News today that scientists have created a machine that can convert thoughts into speech, with accuracy ranging from 70 to 90%. This is potentially good news for people in a state of paralysis who are not able to communicate by any other means. The bad news however is that it requires invasive surgery: it is reported that part of the patient’s skull was removed and sensors were inserted directly into the brain.
I have been covering the subject of telepathic research in this blog, and what strikes me is the amount of rapid progress that has been made in the course of less than a year. Just earlier this year I noted that a very crude machine-assisted telepathy might be possible through the use of fMRI scanners. This had the disadvantage of only being able to detect general categories of brain-activity (e.g. spatial awareness as opposed to linguistic awareness), but not specific thoughts. The advantage though is that an fMRI scanner is non-invasive – it works through the skull. However the new method is different – by taking an intra- as opposed to extra-cranial approach, scientists allege that they are able to distinguish the brain activity associated with individual words.
The speed of developments is such that we may well see a fully-fledged working version of artificial telepathy by as early as next year – or even sooner.
Unfortunately I have noticed another trend over the past year, as I have been covering the subject: as scientists get closer to developing artificial telepathy, so there are progressively louder cries from the nay-sayers who mention things like “Orwell,” “Big Brother,” “1984” etc. Now I admit it is certainly conceivable, now that it is within the realm of possibility … however instead of making a knee-jerk reaction, I suggest applying the lessons learnt from the invention of the Telephone.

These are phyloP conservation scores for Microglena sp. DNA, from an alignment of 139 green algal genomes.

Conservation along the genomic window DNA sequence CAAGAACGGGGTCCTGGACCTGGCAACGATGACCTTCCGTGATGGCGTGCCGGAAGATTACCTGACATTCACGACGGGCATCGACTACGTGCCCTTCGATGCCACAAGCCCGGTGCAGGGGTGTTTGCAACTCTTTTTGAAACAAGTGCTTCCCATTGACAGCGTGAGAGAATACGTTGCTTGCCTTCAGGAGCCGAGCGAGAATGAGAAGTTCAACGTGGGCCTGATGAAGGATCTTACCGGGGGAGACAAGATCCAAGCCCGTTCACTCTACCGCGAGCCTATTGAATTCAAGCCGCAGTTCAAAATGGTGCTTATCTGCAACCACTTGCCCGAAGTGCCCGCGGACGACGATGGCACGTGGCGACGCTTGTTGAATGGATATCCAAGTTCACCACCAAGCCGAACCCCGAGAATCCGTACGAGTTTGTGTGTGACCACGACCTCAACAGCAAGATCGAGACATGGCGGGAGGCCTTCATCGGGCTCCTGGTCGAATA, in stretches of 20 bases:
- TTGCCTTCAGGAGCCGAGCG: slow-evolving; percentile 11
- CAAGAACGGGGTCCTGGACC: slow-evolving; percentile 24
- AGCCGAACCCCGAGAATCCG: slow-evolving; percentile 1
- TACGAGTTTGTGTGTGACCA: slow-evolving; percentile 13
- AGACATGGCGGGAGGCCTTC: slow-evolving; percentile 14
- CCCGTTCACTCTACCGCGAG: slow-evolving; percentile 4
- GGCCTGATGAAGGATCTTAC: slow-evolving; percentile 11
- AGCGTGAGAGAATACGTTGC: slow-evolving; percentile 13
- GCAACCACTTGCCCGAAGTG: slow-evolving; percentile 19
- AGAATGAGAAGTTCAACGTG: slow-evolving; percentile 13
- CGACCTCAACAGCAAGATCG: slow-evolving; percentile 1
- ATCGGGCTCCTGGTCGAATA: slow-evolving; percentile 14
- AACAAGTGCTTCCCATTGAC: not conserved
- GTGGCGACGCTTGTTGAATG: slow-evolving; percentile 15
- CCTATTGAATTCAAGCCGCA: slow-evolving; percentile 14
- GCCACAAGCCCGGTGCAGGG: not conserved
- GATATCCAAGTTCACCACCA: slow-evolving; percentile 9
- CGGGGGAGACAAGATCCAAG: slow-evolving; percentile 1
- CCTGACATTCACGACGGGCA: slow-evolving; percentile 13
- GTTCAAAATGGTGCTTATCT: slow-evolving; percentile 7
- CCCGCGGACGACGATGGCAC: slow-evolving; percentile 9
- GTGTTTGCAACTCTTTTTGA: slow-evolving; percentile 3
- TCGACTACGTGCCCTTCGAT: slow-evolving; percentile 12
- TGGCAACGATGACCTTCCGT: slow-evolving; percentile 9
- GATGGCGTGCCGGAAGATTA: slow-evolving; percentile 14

Alexander Graham Bell, when creating the phone, did not stop to consider things like prank calls, nuisance calls, or government / police phone-tapping. However if these had been predicted at the time and people had objected as vehemently as the Orwell-fixated crowd are objecting to telepathic research, Bell would not have been able to complete his work. Yet we have managed to accommodate abuses of the phone system as they have developed: therefore I suggest a similar approach to the emergent field of artificial telepathy.
Hence, what I propose is that instead of banning research altogether, or coming over all civil-liberties and stuff, we institute an “Office for the Regulation of Telepathy” or OfPath for short. Needless to say, for its first director-general we need to appoint someone who sees the benefits of research, but at the same time is alert to the potential dangers – someone who is wise, intelligent, reasonably incorrupt, etc etc. In short – me! Henceforth I shall be campaigning to become the first director-general of OfPath (contributions to my campaign fund can be made by clicking the Alex Sumner Appreciation Fund Button). 😉